There is an ever-increasing risk of hospital errors, from improper procedures to deadly infections. Too many hospitals are under-staffed, unsuitably unclean, and administratively haphazard. Avoid hospitals if you can. But if you cannot...
The article which follows has been excerpted from a copy of the AARP Monthly Health Newsletter, an excellent informational resource for Baby Boomers, Seniors and Caregivers, too. The photograph inserted appears courtesy of Dan Saelinger, photographer. The odds of your condition worsening, your being treated for the wrong ailment (receiving the treatment for another patient's ailment, or due to a misdiagnosis), suffering complications, infections and even possibly death have gone up dramatically in recent years.
You must be your own (or have your own) patient safety and rights advocate if your must be admitted to a hospital. You must be vigilant and assertive -- it has become a matter of your own survival.
After you've read the article, please hit the "BACK" Button on your browser to return to this site for some of the critical steps that you can take in order to being part of a very sad statistic.
BEFORE EVER BEING ADMITTED TO A HOSPITAL, REMEMBER:
1) Be certain that you have received at least two opinions from two separate practitioners (one who is preferably more involved in diagnosis than in surgery -- don't visit the surgeon first), and then gone back to advise the first of what the second suggested ... you might just wind up with a third opinion as to the correct course of action to take;
2) Run a Google or other search on the hospital, as well as on the individual practitioner who is going to perform the procedure, if one is necessary. If either the hospital or the practitioner has been cited for numerous violations of codes, laws, ethics, common sense, consider yourself warned -- you must choose another course;
3) Be certain that the hospital has all of the information regarding your case (your medical history and files, any healthcare proxy or other legal documents, any information about allergies and procedures) from your primary care provider, your diagnosing physician and your surgeon. Your surgeon MUST have a complete set of your files from your primary care provider well before a surgery is scheduled;
4) Be certain that your family, friends and co-workers know where and when you will be undergoing a surgical procedure. Don't be shy.
5) Write a note (email, fax or by other method -- and request acknowledgement) to the surgeon, the surgeon's scheduling assistant, and to the admitting office (find the right person to address direct at each of these places) a note on your letterhead (with a visible copy to a family member, close friend or caregiver/aide stating;
- Your name (and communications coordinates);
- Your primary healthcare provider (and communications coordinates);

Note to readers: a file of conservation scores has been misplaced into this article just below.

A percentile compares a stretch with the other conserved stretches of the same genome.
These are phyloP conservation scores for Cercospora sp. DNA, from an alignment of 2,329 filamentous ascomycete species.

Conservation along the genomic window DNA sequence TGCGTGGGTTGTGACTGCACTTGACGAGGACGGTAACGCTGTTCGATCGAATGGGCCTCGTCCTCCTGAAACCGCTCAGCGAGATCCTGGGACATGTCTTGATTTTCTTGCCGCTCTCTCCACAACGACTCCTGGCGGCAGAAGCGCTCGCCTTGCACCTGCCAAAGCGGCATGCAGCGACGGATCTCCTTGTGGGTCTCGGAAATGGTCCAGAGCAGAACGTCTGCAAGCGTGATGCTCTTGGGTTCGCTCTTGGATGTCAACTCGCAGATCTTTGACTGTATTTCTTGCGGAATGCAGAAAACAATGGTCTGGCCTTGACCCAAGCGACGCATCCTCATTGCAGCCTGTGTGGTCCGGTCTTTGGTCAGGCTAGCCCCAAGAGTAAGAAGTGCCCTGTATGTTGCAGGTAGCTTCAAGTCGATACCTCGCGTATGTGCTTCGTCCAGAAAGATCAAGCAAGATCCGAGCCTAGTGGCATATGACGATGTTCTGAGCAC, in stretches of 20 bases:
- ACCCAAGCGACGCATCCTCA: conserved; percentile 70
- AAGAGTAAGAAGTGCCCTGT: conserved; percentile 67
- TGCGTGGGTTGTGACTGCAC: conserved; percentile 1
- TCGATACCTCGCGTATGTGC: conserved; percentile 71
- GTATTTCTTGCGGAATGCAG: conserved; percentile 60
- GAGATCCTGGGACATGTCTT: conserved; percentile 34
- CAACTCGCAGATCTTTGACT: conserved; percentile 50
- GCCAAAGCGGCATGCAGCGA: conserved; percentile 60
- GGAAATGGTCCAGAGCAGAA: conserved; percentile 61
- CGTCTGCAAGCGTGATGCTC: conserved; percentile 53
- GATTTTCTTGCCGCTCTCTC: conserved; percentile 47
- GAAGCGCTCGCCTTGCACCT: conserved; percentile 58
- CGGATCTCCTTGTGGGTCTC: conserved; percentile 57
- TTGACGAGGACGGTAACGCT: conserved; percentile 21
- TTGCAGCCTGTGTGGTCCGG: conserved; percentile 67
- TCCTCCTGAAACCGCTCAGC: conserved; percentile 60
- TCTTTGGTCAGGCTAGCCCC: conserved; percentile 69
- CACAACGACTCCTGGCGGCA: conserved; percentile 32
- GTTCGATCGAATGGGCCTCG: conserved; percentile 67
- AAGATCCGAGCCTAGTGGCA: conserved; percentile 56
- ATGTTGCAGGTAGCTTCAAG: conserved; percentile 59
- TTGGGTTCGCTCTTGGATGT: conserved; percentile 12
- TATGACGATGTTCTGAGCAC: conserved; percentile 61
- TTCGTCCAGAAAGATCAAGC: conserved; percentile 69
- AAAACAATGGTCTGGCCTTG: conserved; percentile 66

- Your surgeon's name (and communications coordinates);
- The exact name of the procedure to be performed;
- The date that you are to be admitted for the procedure;
- Any allergies, or dangerous conditions which you might have.
5) Have one of the above persons bring you to the hospital, go to admissions with you, and stay with you until you are brought into the surgery. Don't look like you are unaccompanied or friendless. Let the staff see that someone is there with you. Make certain that you tell everyone with whom you interact at the hospital what your name is, and what the procedure is that you are there for... up to the moment before you are sedated per-operatively;
6) Have one or more of the above persons phone the hospital frequently to inquire as to your status. If you are staying overnight, be certain to have someone visit you as well.
7) If you have any unanticipated discomfort, swelling or adverse reaction following your leaving the hospital, call the surgeon and advise him or her, and then immediately go to emergency room at the hospital and insist (with your trusty friend or family member at your side) that you be admitted -- say, that you believe that you believe that your wound is infected, that you are bleeding internally....whatever you think the problem might be. It is also a good idea to advise family, friends and your primary healthcare provider of this unfortunate development. Put a scare into the hospital. Don't be afraid that you might be calling in a "false alarm" -- your life is on the line, and your health is the most important thing.
Be proactive. Ask questions. Get answers and acknowledgements. Be the "Squeaky Wheel" - it's far better than being a 'wond4erful, brave patient, who dies due to the consequences of a hospital error during the surgery or during the post-op aftercare.
Don't trust your life to anyone, except yourself. Be your own best advocate.
Douglas E. Castle for The Links 4 Life Alerts Blog
p.s. Forward this article to your family, friends and colleagues. Show you care. Pay it forward.